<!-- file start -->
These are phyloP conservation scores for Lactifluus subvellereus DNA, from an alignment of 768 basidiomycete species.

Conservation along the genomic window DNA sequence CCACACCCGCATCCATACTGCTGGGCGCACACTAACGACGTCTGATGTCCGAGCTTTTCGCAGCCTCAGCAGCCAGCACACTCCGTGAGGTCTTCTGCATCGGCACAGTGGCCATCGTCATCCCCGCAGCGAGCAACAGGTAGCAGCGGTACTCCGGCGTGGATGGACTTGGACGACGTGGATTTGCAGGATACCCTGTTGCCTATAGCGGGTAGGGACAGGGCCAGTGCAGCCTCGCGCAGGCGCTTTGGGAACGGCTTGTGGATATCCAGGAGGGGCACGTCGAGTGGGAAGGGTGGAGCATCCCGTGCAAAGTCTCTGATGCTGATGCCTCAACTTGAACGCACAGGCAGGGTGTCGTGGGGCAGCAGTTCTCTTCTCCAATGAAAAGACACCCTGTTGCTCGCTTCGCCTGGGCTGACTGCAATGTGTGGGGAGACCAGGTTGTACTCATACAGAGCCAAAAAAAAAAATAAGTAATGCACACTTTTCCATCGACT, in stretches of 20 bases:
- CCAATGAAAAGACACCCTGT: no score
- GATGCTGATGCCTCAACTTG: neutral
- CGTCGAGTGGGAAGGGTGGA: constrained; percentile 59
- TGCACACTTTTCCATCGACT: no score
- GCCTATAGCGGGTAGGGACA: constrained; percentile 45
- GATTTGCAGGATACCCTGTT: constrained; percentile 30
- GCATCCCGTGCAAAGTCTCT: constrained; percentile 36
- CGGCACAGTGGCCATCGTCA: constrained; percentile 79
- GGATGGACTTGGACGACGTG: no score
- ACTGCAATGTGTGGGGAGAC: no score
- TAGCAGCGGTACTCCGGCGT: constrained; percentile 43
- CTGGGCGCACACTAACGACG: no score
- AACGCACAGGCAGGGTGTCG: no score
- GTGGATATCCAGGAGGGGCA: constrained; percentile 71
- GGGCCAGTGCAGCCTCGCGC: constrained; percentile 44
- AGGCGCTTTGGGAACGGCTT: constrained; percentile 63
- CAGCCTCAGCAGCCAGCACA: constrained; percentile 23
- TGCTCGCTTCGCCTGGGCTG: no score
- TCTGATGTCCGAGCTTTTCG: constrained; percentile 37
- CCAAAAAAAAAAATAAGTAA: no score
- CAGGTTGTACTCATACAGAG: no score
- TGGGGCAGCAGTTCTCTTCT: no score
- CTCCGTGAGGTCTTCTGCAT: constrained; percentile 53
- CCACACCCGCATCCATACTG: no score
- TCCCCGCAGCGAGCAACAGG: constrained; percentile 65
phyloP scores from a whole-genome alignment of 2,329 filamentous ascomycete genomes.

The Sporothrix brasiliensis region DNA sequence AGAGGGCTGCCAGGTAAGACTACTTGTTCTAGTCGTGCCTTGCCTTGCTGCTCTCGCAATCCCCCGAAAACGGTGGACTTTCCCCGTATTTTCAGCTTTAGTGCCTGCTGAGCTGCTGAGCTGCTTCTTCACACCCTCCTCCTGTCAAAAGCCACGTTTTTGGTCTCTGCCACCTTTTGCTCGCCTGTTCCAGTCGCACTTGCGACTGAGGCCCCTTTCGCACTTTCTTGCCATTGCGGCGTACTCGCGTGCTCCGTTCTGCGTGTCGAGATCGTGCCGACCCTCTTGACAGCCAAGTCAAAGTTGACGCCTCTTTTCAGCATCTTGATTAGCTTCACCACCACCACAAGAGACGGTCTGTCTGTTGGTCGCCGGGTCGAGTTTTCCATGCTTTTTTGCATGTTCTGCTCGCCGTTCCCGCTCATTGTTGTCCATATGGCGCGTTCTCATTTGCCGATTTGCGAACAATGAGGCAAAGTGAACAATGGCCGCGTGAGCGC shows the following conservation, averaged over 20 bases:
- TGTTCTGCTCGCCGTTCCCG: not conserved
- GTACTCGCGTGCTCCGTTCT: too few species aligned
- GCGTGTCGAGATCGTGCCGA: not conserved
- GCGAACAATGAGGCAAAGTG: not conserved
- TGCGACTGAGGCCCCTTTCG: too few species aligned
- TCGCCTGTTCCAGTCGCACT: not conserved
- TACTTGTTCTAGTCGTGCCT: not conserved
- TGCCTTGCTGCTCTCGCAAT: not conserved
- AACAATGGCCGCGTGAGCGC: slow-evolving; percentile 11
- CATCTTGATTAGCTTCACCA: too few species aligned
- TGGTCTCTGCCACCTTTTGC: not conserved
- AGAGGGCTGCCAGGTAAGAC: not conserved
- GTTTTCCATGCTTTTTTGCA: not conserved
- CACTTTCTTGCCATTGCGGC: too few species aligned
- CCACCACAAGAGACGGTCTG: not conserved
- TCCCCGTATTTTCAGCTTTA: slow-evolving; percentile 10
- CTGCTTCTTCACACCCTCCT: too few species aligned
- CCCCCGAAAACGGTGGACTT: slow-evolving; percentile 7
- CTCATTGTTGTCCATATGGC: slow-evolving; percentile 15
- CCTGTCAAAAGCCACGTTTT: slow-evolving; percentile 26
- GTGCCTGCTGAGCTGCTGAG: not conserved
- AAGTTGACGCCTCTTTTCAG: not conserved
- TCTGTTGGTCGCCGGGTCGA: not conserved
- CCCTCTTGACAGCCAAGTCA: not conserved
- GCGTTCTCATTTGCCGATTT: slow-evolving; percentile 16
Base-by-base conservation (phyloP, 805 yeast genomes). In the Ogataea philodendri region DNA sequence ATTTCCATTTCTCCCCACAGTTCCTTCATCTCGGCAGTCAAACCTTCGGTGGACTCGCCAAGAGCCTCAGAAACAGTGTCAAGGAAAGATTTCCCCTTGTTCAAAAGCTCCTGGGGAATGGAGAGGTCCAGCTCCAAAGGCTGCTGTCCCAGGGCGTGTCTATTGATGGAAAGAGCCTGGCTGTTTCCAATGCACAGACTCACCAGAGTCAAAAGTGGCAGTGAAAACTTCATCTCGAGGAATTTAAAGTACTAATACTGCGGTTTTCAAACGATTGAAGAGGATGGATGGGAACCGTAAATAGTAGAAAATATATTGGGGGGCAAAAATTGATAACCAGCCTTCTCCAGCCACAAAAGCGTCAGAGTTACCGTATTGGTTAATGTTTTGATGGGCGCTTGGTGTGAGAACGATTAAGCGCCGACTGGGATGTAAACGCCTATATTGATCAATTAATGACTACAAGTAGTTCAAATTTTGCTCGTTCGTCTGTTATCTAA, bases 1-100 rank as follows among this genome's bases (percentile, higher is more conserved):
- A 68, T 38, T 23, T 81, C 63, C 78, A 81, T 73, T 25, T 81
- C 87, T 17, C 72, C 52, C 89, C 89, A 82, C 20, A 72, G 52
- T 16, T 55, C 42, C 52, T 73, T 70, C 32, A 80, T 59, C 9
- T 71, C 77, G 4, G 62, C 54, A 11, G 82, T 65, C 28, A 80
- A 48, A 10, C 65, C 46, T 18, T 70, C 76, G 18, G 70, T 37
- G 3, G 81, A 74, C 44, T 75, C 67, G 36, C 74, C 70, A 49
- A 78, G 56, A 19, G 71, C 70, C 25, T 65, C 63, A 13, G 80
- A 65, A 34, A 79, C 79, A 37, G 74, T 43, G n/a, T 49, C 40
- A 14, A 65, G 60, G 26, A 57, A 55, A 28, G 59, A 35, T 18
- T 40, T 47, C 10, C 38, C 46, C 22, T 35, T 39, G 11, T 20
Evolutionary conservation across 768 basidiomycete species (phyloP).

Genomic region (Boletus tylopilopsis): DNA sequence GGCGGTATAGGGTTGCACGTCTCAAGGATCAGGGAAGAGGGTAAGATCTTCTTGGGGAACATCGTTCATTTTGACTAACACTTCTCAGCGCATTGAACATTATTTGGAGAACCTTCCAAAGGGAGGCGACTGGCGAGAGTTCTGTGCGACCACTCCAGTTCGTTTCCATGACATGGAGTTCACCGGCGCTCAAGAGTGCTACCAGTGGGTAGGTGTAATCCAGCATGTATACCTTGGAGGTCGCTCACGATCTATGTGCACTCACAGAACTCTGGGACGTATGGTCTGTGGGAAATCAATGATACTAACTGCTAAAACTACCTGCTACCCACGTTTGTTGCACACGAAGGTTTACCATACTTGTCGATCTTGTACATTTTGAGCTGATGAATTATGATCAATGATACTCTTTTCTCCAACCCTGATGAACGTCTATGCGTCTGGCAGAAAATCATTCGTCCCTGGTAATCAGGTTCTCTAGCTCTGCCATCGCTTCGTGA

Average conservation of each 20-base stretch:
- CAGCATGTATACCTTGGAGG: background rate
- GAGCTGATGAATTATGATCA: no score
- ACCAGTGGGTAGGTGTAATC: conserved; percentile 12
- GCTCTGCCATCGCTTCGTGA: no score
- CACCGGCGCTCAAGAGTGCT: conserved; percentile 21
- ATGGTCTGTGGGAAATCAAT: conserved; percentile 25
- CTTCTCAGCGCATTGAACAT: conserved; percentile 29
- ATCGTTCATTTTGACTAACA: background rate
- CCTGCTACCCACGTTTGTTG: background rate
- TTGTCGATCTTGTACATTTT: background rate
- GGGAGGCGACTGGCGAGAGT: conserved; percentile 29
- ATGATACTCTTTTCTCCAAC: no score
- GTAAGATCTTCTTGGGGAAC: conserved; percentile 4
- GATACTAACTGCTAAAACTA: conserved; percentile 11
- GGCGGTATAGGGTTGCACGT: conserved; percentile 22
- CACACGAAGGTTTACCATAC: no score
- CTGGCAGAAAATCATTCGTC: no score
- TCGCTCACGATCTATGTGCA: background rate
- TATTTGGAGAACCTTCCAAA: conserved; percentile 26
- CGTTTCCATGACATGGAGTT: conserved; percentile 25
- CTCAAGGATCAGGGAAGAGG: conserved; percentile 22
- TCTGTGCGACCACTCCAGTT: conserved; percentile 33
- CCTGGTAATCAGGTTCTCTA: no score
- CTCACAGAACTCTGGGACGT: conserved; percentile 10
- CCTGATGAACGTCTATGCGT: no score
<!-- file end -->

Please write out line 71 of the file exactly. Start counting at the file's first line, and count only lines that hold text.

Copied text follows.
- ACCAGTGGGTAGGTGTAATC: conserved; percentile 12